SolsticeI have fond, childhood memories of this time: the kitchen of the aunt who helped raise me and the joy and laughter everywhere when we were stuck inside in the Ohio, winter months. I have memories of my cousins, the single mothers, who always talked to me like an adult even when I was really young, explaining how they planned and saved money for their children’s gifts beginning in July and August.  They were all struggling in all kinds of ways but always saw to it that their children would smile every Christmas morning (it was only as an adult that I figured out that my mother was doing the same.)  It wasn’t about the gifts ever, just surrounding their children with the kind of wonder and awe that poor people are not supposed to experience. The financial planning that working class/working poor single mothers did back then during the holidays (no one I knew had credit cards) represents a financial genius that could re-organize our collapsing economic system, if that was what we really wanted!  A working class, single mother who is doing it all on her own, without the social imprint of needing male (sexual) attention or patriarchal protection, has a formidable skills-set, at this time of the year and every other time. So every year around now, I especially remember these women.  I certainly see and appreciate all of the listings of suggested eco/cultural/conscious gifts to buy during the holidays, but I also remember an anti-capitalist analysis of the greatest ploy in the Western world to keep today’s working class in debt.  It was young, working class black single mothers— my very own cousins who made me into the little sister who would carry their heart’s torch— who gave me this political lens.

At this time of year, I also turn my gaze to the Winter Solstice, thanks to the help of a college friend a few years back who has shared some of the most significant spiritual insights with me. Now, let me be clear. I am no Solstice Purist, Expert, or ardent Practitioner.  There have been times when I try to get out of Solstice work by seeking an astrological reading.  The results usually tell me that I’m stubborn, stank, and sometimes rather unyielding, things I already know.  I don’t get much from this information other than, perhaps, a justification for why I have a tendency to yell at folk in the NYC subway: “get…YO… a$%… out… the… way!”  (I mean, really, you canNOT stop and answer a text message on a subway stairway when 50 people are coming full force behind you!)   I have, thus, figured that I can’t really replace the opportunities that the Winter Solstice provides with an “astrological reading.”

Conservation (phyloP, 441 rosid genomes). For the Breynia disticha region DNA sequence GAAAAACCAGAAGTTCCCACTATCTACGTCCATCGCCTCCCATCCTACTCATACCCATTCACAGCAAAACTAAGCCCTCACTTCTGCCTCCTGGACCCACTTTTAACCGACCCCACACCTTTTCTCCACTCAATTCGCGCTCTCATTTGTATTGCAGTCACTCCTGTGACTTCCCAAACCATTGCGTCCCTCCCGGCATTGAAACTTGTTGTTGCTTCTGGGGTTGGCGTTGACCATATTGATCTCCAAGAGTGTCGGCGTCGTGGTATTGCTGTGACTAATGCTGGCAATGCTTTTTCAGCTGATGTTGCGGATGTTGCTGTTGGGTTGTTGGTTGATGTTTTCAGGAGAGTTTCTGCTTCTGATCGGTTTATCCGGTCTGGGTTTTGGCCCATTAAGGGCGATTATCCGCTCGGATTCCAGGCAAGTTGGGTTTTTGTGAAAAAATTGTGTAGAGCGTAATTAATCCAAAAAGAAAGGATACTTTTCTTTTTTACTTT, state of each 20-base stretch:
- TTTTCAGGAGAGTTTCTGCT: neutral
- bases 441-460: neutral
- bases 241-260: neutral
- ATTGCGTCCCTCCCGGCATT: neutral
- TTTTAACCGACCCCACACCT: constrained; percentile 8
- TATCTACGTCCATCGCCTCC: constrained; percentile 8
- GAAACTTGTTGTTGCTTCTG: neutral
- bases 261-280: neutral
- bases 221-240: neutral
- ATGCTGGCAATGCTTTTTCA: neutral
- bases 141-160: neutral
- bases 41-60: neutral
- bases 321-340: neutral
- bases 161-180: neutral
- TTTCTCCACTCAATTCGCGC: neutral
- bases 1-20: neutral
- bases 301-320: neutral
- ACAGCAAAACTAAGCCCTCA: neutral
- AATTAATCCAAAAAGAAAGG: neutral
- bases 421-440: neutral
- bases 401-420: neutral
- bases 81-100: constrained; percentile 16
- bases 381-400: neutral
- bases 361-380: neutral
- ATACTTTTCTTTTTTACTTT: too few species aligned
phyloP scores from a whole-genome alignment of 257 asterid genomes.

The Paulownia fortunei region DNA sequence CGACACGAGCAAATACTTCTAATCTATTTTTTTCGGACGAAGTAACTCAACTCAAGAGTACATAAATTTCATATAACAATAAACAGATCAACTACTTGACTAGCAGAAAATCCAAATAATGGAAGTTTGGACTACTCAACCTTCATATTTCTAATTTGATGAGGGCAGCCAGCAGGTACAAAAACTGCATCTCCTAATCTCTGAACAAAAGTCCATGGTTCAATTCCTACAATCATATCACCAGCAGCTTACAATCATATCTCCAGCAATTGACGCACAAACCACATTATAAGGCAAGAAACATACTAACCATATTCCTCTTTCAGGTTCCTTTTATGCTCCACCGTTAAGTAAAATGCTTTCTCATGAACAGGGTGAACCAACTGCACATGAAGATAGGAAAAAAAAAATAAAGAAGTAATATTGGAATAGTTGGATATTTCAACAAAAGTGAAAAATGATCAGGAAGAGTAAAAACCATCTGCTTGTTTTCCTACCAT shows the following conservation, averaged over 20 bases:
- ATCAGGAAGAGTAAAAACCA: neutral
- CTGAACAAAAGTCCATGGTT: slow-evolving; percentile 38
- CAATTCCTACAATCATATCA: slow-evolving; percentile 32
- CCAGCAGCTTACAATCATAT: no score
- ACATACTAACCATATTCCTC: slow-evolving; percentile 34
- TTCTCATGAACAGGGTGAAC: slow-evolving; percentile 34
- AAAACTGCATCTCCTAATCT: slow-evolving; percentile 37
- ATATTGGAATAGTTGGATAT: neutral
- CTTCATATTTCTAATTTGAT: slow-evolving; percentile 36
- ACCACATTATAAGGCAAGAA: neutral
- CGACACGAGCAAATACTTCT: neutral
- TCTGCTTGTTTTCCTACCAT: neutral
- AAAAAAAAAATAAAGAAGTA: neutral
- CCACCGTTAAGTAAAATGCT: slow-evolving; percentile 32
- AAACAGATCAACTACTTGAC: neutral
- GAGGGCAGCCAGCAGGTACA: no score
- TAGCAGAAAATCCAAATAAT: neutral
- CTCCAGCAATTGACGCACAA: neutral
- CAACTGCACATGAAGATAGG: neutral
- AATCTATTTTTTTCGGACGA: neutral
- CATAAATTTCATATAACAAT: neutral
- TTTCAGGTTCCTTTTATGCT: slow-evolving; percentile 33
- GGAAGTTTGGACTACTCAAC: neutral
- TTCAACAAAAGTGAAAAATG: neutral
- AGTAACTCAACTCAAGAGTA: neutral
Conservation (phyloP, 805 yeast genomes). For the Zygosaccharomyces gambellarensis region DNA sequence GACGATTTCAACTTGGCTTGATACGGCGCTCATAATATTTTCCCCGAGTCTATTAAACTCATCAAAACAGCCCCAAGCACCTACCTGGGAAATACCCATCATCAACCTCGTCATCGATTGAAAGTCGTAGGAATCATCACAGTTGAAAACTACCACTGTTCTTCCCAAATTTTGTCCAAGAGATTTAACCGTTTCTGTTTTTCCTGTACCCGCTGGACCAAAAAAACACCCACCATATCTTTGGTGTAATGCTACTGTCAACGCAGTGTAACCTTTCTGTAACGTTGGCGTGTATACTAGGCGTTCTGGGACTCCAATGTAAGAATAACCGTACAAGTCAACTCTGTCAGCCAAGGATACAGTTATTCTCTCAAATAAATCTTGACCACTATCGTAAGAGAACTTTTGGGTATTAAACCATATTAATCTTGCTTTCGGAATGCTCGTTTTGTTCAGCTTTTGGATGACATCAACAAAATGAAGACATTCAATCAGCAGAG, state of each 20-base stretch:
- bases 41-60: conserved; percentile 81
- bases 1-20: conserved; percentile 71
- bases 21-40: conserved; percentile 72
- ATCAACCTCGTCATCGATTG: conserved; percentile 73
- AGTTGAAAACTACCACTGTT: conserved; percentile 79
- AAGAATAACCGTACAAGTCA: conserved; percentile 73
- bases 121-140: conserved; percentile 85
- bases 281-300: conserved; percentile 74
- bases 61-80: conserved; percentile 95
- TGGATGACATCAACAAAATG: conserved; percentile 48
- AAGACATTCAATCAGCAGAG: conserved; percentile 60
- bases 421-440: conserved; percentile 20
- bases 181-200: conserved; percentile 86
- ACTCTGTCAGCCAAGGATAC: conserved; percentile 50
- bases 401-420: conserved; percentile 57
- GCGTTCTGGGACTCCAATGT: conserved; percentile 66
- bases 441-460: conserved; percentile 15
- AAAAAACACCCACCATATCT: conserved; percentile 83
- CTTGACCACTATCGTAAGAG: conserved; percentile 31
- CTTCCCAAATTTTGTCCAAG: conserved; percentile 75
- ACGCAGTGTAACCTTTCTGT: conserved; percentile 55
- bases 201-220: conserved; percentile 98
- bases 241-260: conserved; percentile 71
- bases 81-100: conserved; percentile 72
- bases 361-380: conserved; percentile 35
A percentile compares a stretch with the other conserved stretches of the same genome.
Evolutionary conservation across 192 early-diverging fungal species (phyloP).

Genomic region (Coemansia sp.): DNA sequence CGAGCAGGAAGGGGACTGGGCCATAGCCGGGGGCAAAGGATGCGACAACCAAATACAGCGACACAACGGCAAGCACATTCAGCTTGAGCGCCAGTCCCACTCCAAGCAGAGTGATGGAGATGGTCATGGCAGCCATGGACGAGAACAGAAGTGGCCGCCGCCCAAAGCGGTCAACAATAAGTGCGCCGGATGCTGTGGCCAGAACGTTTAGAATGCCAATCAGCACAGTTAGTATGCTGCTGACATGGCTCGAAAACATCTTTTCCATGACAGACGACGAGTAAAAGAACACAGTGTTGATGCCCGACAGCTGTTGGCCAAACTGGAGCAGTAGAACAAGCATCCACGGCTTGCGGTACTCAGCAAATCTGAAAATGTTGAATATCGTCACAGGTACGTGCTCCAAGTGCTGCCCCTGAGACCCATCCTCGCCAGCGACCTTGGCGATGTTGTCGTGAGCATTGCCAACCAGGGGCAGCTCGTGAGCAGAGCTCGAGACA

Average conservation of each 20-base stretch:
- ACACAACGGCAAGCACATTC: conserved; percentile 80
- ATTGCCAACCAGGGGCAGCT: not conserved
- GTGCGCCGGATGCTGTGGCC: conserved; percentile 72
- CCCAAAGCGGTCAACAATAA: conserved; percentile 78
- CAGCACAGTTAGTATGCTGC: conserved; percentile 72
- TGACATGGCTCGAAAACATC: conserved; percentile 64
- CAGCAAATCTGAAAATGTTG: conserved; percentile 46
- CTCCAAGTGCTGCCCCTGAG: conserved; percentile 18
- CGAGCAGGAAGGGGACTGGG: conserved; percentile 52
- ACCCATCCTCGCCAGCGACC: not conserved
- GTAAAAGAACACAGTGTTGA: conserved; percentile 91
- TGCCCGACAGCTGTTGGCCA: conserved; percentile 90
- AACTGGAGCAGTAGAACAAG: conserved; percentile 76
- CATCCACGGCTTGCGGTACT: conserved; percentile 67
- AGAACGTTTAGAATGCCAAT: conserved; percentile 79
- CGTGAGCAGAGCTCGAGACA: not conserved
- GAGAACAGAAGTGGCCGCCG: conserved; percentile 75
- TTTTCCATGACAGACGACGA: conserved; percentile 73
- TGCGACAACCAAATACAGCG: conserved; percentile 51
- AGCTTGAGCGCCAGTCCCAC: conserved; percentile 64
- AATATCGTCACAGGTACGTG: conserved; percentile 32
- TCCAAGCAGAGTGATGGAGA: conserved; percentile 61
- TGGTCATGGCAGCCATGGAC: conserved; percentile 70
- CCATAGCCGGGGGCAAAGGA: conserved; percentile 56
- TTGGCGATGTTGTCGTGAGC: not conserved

The Winter Solstice takes place this year for four days and four nights, December 21 to December 24 (according to nautical calendars), the time when the sun is at its southernmost position. This is that time when the sun rises at the latest in the day and sets at the earliest of the entire year. The day is shortest; the night is longest. For the Ancients in Kemet, enlightenment is literally written into the cosmos, in this very movement of the sun and stars. Light gradually increases in the winter sunrise, hence, offering a kind of spiritual rebirth. This means that you can use the time of the Winter Solstice to discover your purpose and realize true spiritual power, but only if you slow down and tap into it.

9067250My ideas are shaped mostly from Ra Un Nefer Amen who makes a plea for intensive meditation during the Winter Solstice when the gates between the spiritual realm and the lived world are open (by spiritual realm, he means spirit, subconscious, or even what Jung called unconscious.)  Though I am not following his prescriptive formula for meditation at the Solstice, Ra Un Nefer Amen’s teachings seem invaluable, namely that we often live out a toxic program that we intentionally create for ourselves.  We are not passive onlookers of our own lives and instead invent and design our own programs of stunning self-destruction with the choices we make: how we spend our money, who we choose to have intimate relationships with, how we treat our bodies/our health, and how we approach or stall our work/career.  Since spirit carries out the behavior that manifests these negative things in our lives, then spirit is what we need to work on.  What makes ancient cultures important here (Amen’s focus is on Kemet) is that they believe the Winter Solstice was the time that the spirit could receive a new message and, therefore, discard old, toxic programming.  Getting rid of a toxic program is not an easy thing, a feat few people ever really achieve (and spend a lot of money on therapy for), hence, the importance and weight of the intervention of the Winter Solstice. These are all, of course, very simplistic lenses into what Kemetic philosophers like Amen believe and say, but you see where I am going here.